Anyhow, I wanted to share some of Carey’s writing with you, but what? As I look through the book, I find so many parts that I loved. Some work best if you know Melbourne, others if you know the political situation, and still others if you know the plot. This one though might work. It’s a description of Coburg, the working class suburb in which Gaby’s father buys a house, to her mother’s dismay:

The street had a snotty name but the trees were weedy, starved of love, survivors with hessian bandages. Gaby was shocked by the cracks in the concrete, the lonely quiet, the little houses shrunk inside their borders, alone, disconnected. They saw a malevolent cluster of boys like rats with mullets, operating on a Datsun 240Z, roaring, revving, sending oily smoke across the intersection. One lay on the mudguard, deep into the engine, his plumber’s crack shining at the sky.

This is a little – and comparatively straight – example, but I like it.

Peter Carey, Amnesia (Review)

CareyAmnesiaHamishSomewhere sometime ago I read that serious reviewers should read the book they are reviewing at least twice. I think this is good advice, but I admit that with so many books I want to read I rarely follow it. Peter Carey’s latest novel Amnesia is one that well warrants rereading. It assaults you with ideas and action that aren’t easily assimilated on the first read. However, time marches on, so to write this review I am going (or, to be honest, I’m choosing) to rely on the notes I took, supported by a quick flick through. Please read my review in this light!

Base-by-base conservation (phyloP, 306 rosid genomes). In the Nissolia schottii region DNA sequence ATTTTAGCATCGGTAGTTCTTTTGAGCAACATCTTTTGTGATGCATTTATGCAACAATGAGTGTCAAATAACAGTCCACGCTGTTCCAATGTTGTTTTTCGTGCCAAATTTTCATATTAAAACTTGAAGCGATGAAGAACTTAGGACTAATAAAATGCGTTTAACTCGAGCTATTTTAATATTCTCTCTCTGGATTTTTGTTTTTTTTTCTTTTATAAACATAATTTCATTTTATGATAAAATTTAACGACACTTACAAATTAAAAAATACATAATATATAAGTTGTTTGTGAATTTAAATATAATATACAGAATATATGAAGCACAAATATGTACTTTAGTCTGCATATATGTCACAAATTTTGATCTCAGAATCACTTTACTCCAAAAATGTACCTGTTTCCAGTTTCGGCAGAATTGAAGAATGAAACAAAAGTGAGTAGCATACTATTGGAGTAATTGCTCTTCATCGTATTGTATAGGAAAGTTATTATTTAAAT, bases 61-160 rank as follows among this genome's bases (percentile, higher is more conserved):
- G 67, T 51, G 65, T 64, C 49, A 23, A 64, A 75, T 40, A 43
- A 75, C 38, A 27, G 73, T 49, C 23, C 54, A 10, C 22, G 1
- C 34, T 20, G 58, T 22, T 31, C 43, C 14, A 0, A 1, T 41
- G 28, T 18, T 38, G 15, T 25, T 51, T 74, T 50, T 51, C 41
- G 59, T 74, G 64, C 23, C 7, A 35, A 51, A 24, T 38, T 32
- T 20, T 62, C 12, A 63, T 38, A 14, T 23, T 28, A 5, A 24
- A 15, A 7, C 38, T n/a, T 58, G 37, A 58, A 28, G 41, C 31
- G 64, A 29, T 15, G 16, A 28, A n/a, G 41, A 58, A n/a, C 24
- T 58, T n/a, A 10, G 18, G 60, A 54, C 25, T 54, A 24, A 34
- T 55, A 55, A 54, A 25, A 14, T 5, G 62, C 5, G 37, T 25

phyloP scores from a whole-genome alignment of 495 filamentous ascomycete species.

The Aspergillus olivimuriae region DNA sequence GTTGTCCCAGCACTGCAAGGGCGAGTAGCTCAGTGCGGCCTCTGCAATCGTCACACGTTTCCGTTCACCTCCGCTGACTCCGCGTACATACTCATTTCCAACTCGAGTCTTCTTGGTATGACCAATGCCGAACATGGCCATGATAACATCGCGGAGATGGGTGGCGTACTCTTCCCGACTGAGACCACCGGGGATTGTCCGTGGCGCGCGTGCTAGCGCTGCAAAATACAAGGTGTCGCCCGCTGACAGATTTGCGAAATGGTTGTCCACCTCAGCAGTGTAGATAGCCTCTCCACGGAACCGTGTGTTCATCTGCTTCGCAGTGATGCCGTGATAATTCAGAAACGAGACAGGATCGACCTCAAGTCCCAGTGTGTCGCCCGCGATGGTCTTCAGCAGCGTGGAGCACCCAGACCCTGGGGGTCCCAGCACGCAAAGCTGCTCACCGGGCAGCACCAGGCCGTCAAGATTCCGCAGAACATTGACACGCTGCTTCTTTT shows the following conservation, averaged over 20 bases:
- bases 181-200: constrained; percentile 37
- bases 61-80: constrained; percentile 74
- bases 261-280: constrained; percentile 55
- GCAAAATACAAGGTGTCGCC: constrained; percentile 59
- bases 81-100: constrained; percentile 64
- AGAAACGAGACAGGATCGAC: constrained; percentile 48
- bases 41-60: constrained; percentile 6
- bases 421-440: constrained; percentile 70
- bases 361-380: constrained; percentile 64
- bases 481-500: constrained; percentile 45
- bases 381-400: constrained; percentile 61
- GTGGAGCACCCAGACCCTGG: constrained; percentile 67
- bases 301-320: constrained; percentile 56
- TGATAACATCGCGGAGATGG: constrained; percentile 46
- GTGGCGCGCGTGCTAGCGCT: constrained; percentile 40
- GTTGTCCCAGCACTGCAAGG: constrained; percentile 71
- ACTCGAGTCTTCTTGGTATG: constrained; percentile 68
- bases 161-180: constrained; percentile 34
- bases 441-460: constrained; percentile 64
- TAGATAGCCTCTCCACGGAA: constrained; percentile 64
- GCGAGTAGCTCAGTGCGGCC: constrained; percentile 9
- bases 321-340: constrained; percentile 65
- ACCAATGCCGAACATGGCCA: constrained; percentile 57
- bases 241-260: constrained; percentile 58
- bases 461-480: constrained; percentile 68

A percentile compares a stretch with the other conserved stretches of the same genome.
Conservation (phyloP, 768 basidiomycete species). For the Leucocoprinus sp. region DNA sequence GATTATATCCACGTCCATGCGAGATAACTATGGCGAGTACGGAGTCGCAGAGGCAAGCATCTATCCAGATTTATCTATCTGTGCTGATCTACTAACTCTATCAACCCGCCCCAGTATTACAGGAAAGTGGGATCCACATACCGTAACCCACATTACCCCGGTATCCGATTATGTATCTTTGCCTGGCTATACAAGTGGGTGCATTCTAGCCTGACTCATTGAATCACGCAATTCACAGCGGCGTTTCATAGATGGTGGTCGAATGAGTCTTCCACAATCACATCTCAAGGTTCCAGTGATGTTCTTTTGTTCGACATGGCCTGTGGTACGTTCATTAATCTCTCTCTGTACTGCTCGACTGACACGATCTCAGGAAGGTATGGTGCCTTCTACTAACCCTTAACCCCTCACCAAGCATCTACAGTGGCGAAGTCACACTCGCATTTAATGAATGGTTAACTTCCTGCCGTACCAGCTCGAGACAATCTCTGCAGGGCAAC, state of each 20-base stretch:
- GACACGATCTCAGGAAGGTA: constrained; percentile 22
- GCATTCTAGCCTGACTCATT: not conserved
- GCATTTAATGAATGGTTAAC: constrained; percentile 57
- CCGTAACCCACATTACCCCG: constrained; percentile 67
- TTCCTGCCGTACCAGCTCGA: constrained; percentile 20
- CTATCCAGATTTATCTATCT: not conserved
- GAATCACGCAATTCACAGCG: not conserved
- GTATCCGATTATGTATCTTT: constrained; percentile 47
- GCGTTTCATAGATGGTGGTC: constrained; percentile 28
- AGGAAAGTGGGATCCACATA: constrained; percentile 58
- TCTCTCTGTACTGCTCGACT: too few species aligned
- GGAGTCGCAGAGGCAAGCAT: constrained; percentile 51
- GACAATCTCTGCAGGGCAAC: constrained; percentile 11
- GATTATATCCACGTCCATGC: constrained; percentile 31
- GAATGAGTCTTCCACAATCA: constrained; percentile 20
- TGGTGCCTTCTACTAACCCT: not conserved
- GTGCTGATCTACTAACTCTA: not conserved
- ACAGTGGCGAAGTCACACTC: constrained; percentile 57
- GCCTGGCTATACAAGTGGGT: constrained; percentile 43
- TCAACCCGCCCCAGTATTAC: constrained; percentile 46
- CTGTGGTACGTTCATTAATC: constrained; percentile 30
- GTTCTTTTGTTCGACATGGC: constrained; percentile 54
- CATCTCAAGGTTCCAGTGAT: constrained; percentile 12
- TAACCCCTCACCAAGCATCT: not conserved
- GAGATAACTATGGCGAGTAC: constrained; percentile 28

Amnesia is a satire, and satires can be pretty tricky to read. They’re slippery. They can be funny, but not necessarily. They tend to be about ideas or issues, so their characters are created to serve that end and may not be fully developed or particularly sympathetic. This can make satires tricky to engage with, particularly if you’re the sort of reader who loves to engage with characters. Amnesia presents the reader with some of these challenges. It’s a romp, a thriller, a drama – but in the end it’s all about activism, cyber security and journalism, about politics and the relationship between Australia and the United States of America. I enjoyed it, though the pace was so cracking at times I found it hard to keep up.